Because you’re really, really, really rich?
Many of us don’t have this “problem,” but some people do, and it happened earlier this year in a big way. As quite a few news organizations have been reporting, a Silicon Valley-based billionaire — his name hasn’t been released to the public –purchased the world’s most valuable life insurance, worth $201 million.
The new policy is an official world’s record, according to the Guinness Book of World Records. The previous record was a life insurance policy worth $100 million, which was sold to Hollywood mogul David Geffen in 1990.
And, of course, now you just know a bunch of billionaires’ spouses are looking at them and saying, “Why isn’t our life insurance policy worth $201 million? Don’t you care about me and the kids?”
The annual premium — because we’re all wondering — is said to be in the low single digits of millions of dollars. If this billionaire would die prematurely, 19 different life insurance companies will make the payouts. Understandably, no one life insurance company wanted to take a $201 million bet. The billionaire’s age has not been disclosed.
In any case, the new world’s record begs a couple questions. Such as, is this unnamed billionaire crazy, or just crazy rich? Or is there actually a good reason to buy an insurance policy that could run many medium-sized cities? (Seriously. I looked it up. Portland, Maine’s fiscal 2015 budget is expected to be $220.85 million.)
My guess is that the billionaire isn’t certifiable — and, yes, there is one good reason to buy a tremendously big life insurance policy. I’m betting a few of you have already guessed.
That’s the main reason many millionaires buy life insurance, even when they know that they have enough saved up, and plenty of assets, that can support their spouse and children. After somebody dies, they can leave $5.34 million of their estate to their beneficiaries without paying any federal estate tax. But if you have more than that to give, the beneficiaries will be taxed for the additional money at a top rate of 40 percent.
Generally, if someone is worried about taxes, they’ll purchase some type of universal life or whole life policy. They also might set up an irrevocable life insurance trust.
Of course, if you’re reading this while eating a bologna sandwich, you might not be feeling too bad for that person. After all, hey, five million without taxes — and then more with? What’s not to like?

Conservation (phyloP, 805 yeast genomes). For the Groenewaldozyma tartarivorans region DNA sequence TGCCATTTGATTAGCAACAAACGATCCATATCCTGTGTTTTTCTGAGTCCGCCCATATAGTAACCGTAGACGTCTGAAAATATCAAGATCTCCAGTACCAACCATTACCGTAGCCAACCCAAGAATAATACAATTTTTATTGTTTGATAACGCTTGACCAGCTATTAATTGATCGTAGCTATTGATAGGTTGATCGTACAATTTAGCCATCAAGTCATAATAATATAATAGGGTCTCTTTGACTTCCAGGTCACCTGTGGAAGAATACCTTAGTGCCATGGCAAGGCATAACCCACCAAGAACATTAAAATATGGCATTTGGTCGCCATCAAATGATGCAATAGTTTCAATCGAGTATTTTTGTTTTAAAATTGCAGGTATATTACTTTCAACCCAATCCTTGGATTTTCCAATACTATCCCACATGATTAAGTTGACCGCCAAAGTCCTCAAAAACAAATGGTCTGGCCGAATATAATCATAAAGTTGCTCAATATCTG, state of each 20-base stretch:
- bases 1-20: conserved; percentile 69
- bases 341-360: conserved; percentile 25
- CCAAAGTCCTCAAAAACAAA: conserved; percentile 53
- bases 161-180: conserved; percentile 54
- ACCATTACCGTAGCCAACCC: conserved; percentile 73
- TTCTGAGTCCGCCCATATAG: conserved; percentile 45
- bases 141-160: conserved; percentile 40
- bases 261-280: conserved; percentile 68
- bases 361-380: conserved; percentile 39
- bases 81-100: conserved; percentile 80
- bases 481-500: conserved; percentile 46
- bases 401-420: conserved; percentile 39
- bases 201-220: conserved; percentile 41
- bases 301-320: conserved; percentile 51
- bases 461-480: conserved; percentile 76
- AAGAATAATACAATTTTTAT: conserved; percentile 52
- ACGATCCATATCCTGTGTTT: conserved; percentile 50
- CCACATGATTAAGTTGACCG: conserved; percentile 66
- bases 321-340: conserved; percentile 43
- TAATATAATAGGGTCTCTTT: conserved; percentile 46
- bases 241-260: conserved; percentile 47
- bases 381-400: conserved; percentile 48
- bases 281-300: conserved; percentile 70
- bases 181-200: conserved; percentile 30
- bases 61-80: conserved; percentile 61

The problem — and this was surely the case for this billionaire — is that not every millionaire or billionaire live like Scrooge McDuck, who — for those of you who never read his comic books or saw the cartoons — would open his safe and swim in piles of money. Most rich and successful people have their assets tied up in property, a business or stocks — and while, yes, they could eventually, if they wanted to, sell it all and amass a swimming pool of cash, that would take time. A lot of time.
Meanwhile, federal estate taxes are due nine months after an individual passes away — and, of course, your state will want its share of taxes — and so it can be an unpleasant surprise to a spouse or child to suddenly receive a tax bill of millions of dollars. And a billionaire’s beneficiaries could expect to receive a tax bill of hundreds of millions of dollars.
And so no matter how rich you are, in theory, your leaving everything you have to your family — could potentially make them very poor. Or feel poor, anyway, as they rush to sell assets to pay off the IRS.
But certainly most people don’t need an oversized life insurance policy that will pay out hundreds or tens of millions of dollars — and most people wouldn’t be able to pay the premiums, anyway. The reasoning behind having life insurance isn’t to make your beneficiaries so wealthy beyond belief that they feel like they’ve won the Powerball lottery, that their lives are financially forever improved, so much so that they are, yikes, almost kind of not sorry you checked out early.
You also don’t want to go the other way and get such a small policy that your spouse or kids feel that with the funds you’ve left them, all they can afford to do is put your ashes in a coffee can and use the rest of the money for blankets, since they’re pretty sure it’ll be cold at the freeway underpass they’ll soon be calling home.
No, life insurance is finding that policy that lies in the sweet spot — a policy that gives enough money for your wife, husband, kids or whomever you care about and have been financially caring for, enough income that they can live comfortably — at least until they can get on their own financial feet. For some of us, that means getting a policy worth a quarter or half a million, or perhaps a million or two. For others, it means getting a policy worth $201 million. And no doubt about it — that’s definitely a sweet spot to be in.
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